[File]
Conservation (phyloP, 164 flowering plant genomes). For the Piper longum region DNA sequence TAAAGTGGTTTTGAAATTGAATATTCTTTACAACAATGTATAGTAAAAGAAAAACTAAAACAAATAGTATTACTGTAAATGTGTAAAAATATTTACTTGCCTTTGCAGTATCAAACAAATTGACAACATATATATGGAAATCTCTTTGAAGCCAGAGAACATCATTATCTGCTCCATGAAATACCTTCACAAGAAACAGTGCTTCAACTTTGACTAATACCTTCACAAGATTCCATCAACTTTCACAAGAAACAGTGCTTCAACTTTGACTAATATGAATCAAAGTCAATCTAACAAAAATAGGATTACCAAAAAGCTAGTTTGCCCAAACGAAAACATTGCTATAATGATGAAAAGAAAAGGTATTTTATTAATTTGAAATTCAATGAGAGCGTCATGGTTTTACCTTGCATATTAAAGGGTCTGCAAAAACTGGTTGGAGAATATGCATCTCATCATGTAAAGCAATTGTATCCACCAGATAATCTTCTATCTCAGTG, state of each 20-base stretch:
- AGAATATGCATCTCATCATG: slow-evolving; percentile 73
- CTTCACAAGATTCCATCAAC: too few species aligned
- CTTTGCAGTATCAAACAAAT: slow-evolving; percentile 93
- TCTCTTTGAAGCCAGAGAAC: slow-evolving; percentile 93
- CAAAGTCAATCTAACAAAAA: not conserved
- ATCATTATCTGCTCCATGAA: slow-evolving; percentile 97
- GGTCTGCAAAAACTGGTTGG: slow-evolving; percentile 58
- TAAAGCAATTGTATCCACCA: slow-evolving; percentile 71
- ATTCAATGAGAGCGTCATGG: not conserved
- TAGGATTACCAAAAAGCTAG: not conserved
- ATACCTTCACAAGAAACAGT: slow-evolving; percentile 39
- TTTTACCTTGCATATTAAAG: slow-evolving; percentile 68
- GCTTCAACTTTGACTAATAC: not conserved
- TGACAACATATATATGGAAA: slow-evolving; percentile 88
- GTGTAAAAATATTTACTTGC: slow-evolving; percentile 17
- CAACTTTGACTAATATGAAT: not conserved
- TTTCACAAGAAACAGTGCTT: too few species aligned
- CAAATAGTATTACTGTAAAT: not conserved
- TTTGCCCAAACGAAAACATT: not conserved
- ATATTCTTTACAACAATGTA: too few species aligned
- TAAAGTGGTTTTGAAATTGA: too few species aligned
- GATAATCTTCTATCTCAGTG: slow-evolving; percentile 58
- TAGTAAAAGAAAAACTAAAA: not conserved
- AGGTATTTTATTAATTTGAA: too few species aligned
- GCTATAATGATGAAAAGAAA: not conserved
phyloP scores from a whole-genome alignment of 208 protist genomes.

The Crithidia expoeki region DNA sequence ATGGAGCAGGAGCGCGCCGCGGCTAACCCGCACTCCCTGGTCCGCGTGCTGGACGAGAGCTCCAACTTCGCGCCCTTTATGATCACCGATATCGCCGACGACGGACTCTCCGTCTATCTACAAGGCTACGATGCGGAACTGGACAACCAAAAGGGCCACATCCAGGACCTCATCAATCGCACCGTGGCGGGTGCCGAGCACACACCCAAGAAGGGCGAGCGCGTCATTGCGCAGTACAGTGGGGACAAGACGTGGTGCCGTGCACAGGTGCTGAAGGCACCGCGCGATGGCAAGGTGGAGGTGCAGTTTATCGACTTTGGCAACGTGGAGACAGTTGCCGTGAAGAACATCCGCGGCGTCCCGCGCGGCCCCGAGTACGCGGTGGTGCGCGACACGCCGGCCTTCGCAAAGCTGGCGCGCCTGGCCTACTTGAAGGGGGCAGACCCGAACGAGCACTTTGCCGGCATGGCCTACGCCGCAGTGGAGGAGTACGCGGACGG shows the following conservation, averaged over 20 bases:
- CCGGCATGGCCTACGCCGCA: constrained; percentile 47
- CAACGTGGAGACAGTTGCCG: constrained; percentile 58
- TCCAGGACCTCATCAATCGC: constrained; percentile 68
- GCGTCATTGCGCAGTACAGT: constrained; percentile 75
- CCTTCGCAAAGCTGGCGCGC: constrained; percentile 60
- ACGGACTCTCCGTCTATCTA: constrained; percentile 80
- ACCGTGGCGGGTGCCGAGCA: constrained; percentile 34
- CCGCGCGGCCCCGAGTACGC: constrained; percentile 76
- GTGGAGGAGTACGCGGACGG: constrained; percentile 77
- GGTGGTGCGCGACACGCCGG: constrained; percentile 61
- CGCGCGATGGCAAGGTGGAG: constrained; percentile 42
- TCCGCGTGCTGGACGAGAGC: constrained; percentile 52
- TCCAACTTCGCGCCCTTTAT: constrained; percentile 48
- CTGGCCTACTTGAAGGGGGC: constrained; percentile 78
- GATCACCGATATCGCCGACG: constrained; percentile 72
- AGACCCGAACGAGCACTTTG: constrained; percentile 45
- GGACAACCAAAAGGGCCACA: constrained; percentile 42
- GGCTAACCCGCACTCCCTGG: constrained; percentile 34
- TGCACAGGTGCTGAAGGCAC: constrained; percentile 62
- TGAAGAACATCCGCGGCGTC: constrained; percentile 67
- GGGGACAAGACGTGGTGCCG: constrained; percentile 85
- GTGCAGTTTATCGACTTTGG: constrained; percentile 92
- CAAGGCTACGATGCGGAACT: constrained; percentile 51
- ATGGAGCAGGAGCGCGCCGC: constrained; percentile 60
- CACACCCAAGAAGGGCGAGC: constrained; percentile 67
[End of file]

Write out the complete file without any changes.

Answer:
Conservation (phyloP, 164 flowering plant genomes). For the Piper longum region DNA sequence TAAAGTGGTTTTGAAATTGAATATTCTTTACAACAATGTATAGTAAAAGAAAAACTAAAACAAATAGTATTACTGTAAATGTGTAAAAATATTTACTTGCCTTTGCAGTATCAAACAAATTGACAACATATATATGGAAATCTCTTTGAAGCCAGAGAACATCATTATCTGCTCCATGAAATACCTTCACAAGAAACAGTGCTTCAACTTTGACTAATACCTTCACAAGATTCCATCAACTTTCACAAGAAACAGTGCTTCAACTTTGACTAATATGAATCAAAGTCAATCTAACAAAAATAGGATTACCAAAAAGCTAGTTTGCCCAAACGAAAACATTGCTATAATGATGAAAAGAAAAGGTATTTTATTAATTTGAAATTCAATGAGAGCGTCATGGTTTTACCTTGCATATTAAAGGGTCTGCAAAAACTGGTTGGAGAATATGCATCTCATCATGTAAAGCAATTGTATCCACCAGATAATCTTCTATCTCAGTG, state of each 20-base stretch:
- AGAATATGCATCTCATCATG: slow-evolving; percentile 73
- CTTCACAAGATTCCATCAAC: too few species aligned
- CTTTGCAGTATCAAACAAAT: slow-evolving; percentile 93
- TCTCTTTGAAGCCAGAGAAC: slow-evolving; percentile 93
- CAAAGTCAATCTAACAAAAA: not conserved
- ATCATTATCTGCTCCATGAA: slow-evolving; percentile 97
- GGTCTGCAAAAACTGGTTGG: slow-evolving; percentile 58
- TAAAGCAATTGTATCCACCA: slow-evolving; percentile 71
- ATTCAATGAGAGCGTCATGG: not conserved
- TAGGATTACCAAAAAGCTAG: not conserved
- ATACCTTCACAAGAAACAGT: slow-evolving; percentile 39
- TTTTACCTTGCATATTAAAG: slow-evolving; percentile 68
- GCTTCAACTTTGACTAATAC: not conserved
- TGACAACATATATATGGAAA: slow-evolving; percentile 88
- GTGTAAAAATATTTACTTGC: slow-evolving; percentile 17
- CAACTTTGACTAATATGAAT: not conserved
- TTTCACAAGAAACAGTGCTT: too few species aligned
- CAAATAGTATTACTGTAAAT: not conserved
- TTTGCCCAAACGAAAACATT: not conserved
- ATATTCTTTACAACAATGTA: too few species aligned
- TAAAGTGGTTTTGAAATTGA: too few species aligned
- GATAATCTTCTATCTCAGTG: slow-evolving; percentile 58
- TAGTAAAAGAAAAACTAAAA: not conserved
- AGGTATTTTATTAATTTGAA: too few species aligned
- GCTATAATGATGAAAAGAAA: not conserved
phyloP scores from a whole-genome alignment of 208 protist genomes.

The Crithidia expoeki region DNA sequence ATGGAGCAGGAGCGCGCCGCGGCTAACCCGCACTCCCTGGTCCGCGTGCTGGACGAGAGCTCCAACTTCGCGCCCTTTATGATCACCGATATCGCCGACGACGGACTCTCCGTCTATCTACAAGGCTACGATGCGGAACTGGACAACCAAAAGGGCCACATCCAGGACCTCATCAATCGCACCGTGGCGGGTGCCGAGCACACACCCAAGAAGGGCGAGCGCGTCATTGCGCAGTACAGTGGGGACAAGACGTGGTGCCGTGCACAGGTGCTGAAGGCACCGCGCGATGGCAAGGTGGAGGTGCAGTTTATCGACTTTGGCAACGTGGAGACAGTTGCCGTGAAGAACATCCGCGGCGTCCCGCGCGGCCCCGAGTACGCGGTGGTGCGCGACACGCCGGCCTTCGCAAAGCTGGCGCGCCTGGCCTACTTGAAGGGGGCAGACCCGAACGAGCACTTTGCCGGCATGGCCTACGCCGCAGTGGAGGAGTACGCGGACGG shows the following conservation, averaged over 20 bases:
- CCGGCATGGCCTACGCCGCA: constrained; percentile 47
- CAACGTGGAGACAGTTGCCG: constrained; percentile 58
- TCCAGGACCTCATCAATCGC: constrained; percentile 68
- GCGTCATTGCGCAGTACAGT: constrained; percentile 75
- CCTTCGCAAAGCTGGCGCGC: constrained; percentile 60
- ACGGACTCTCCGTCTATCTA: constrained; percentile 80
- ACCGTGGCGGGTGCCGAGCA: constrained; percentile 34
- CCGCGCGGCCCCGAGTACGC: constrained; percentile 76
- GTGGAGGAGTACGCGGACGG: constrained; percentile 77
- GGTGGTGCGCGACACGCCGG: constrained; percentile 61
- CGCGCGATGGCAAGGTGGAG: constrained; percentile 42
- TCCGCGTGCTGGACGAGAGC: constrained; percentile 52
- TCCAACTTCGCGCCCTTTAT: constrained; percentile 48
- CTGGCCTACTTGAAGGGGGC: constrained; percentile 78
- GATCACCGATATCGCCGACG: constrained; percentile 72
- AGACCCGAACGAGCACTTTG: constrained; percentile 45
- GGACAACCAAAAGGGCCACA: constrained; percentile 42
- GGCTAACCCGCACTCCCTGG: constrained; percentile 34
- TGCACAGGTGCTGAAGGCAC: constrained; percentile 62
- TGAAGAACATCCGCGGCGTC: constrained; percentile 67
- GGGGACAAGACGTGGTGCCG: constrained; percentile 85
- GTGCAGTTTATCGACTTTGG: constrained; percentile 92
- CAAGGCTACGATGCGGAACT: constrained; percentile 51
- ATGGAGCAGGAGCGCGCCGC: constrained; percentile 60
- CACACCCAAGAAGGGCGAGC: constrained; percentile 67